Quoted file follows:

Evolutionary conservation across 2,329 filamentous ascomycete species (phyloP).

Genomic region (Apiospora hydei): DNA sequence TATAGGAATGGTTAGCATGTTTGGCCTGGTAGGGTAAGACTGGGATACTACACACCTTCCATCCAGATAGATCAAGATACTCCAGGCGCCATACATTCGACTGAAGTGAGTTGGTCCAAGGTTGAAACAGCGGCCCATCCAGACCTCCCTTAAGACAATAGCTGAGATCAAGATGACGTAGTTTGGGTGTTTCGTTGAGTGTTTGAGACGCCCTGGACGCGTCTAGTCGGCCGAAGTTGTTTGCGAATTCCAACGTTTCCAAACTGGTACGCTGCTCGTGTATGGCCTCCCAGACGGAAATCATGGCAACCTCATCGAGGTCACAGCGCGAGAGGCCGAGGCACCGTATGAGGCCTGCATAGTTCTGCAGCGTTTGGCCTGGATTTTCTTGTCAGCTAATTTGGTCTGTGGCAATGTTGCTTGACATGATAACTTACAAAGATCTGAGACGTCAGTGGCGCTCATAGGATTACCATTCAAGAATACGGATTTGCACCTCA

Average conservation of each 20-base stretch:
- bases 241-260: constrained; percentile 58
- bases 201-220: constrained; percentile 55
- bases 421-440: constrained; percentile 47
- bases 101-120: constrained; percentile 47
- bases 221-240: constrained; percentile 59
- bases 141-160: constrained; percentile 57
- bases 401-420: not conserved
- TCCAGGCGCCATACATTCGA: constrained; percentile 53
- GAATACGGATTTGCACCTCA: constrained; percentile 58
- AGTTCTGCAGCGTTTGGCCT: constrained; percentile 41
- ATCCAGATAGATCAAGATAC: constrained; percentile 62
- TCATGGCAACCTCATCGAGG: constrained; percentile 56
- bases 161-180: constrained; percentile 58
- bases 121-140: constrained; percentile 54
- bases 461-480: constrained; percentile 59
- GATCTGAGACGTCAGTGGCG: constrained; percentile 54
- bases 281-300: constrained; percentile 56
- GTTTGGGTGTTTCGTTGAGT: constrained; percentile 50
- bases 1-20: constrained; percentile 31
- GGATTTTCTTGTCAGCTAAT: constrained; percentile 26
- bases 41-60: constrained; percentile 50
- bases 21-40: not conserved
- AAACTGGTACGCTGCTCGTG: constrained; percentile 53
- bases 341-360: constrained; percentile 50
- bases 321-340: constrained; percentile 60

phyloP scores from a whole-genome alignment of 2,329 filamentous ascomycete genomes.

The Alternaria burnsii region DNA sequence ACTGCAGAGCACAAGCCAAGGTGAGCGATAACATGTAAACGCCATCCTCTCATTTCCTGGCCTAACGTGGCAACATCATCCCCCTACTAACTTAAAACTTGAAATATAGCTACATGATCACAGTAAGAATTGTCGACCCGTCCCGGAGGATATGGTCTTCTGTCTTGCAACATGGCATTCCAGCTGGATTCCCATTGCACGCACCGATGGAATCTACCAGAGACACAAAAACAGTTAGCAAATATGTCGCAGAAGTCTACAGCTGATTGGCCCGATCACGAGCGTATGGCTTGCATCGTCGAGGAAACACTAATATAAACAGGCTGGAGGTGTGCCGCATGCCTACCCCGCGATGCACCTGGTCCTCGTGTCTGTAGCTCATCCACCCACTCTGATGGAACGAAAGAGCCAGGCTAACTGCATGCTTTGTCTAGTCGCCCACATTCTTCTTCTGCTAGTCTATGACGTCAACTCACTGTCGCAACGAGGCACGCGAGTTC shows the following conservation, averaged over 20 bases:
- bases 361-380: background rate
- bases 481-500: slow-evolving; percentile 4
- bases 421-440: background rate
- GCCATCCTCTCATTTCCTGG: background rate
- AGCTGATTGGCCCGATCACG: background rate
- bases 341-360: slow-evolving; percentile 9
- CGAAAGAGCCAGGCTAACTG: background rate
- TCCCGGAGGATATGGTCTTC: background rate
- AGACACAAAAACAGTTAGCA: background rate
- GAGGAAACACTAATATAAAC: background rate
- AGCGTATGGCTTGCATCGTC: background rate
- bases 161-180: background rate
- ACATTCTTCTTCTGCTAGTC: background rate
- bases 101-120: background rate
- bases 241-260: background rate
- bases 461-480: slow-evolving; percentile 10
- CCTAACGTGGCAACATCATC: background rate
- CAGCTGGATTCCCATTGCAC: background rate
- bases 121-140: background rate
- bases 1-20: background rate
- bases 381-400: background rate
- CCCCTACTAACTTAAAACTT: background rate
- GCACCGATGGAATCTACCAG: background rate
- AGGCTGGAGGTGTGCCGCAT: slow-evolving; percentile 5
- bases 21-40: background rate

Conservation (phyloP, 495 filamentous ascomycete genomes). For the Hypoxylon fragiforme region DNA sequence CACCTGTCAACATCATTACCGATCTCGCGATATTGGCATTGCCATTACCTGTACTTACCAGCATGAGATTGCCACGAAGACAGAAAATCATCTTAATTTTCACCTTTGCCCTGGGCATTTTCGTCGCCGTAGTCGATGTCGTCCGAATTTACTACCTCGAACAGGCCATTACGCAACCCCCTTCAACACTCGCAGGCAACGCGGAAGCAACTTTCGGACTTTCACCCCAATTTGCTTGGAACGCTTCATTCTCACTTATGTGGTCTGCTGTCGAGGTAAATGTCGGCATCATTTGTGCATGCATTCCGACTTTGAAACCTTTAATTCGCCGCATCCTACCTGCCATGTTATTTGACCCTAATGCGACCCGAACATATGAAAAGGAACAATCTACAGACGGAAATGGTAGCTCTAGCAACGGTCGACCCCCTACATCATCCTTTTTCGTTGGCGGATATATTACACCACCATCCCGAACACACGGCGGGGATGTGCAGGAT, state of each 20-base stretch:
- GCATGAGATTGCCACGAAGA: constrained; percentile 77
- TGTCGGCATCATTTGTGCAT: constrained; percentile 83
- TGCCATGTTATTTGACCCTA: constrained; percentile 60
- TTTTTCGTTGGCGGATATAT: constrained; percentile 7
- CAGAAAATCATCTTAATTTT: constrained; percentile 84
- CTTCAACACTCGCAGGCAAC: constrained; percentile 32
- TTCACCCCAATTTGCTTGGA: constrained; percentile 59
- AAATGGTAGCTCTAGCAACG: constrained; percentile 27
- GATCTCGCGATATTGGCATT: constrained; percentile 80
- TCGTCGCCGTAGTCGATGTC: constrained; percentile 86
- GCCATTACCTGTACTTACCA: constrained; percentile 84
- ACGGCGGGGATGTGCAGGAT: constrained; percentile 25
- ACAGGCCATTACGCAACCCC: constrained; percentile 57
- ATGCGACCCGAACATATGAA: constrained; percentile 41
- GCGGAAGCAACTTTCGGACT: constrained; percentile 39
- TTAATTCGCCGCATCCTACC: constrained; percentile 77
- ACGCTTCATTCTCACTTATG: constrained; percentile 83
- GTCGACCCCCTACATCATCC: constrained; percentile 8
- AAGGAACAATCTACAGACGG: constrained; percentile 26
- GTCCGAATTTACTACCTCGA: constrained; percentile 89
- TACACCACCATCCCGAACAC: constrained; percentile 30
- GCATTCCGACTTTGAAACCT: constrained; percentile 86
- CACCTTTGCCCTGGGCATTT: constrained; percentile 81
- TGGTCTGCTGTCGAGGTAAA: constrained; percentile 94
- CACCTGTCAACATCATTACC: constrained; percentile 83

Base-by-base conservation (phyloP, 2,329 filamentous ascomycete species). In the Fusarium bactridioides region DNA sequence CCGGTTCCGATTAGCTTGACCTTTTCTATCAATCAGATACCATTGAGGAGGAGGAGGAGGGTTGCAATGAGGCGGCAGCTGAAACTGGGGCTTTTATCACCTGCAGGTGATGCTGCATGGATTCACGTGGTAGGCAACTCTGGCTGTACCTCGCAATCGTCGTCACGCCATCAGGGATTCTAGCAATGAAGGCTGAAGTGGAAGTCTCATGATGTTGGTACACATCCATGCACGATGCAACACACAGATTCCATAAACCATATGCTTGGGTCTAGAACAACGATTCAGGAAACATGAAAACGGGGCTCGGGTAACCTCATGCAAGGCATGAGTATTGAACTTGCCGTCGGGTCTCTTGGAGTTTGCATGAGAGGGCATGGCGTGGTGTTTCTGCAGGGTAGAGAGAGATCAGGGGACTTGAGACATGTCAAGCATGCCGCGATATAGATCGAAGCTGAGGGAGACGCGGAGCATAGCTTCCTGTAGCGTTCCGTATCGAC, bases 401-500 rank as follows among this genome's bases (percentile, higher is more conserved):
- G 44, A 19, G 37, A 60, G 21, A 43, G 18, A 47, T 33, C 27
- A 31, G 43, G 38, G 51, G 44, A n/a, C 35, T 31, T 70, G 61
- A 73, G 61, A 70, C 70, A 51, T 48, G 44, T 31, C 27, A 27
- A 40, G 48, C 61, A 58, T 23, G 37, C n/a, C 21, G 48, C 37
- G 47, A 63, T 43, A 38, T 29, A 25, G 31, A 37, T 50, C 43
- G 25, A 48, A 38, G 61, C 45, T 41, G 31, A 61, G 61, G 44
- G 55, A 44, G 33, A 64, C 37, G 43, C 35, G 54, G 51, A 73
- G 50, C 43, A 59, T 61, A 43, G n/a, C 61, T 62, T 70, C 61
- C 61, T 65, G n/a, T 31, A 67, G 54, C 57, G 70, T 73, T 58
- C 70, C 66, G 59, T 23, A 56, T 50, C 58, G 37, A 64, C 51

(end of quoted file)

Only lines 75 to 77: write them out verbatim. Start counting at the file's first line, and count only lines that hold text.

- AAGGAACAATCTACAGACGG: constrained; percentile 26
- GTCCGAATTTACTACCTCGA: constrained; percentile 89
- TACACCACCATCCCGAACAC: constrained; percentile 30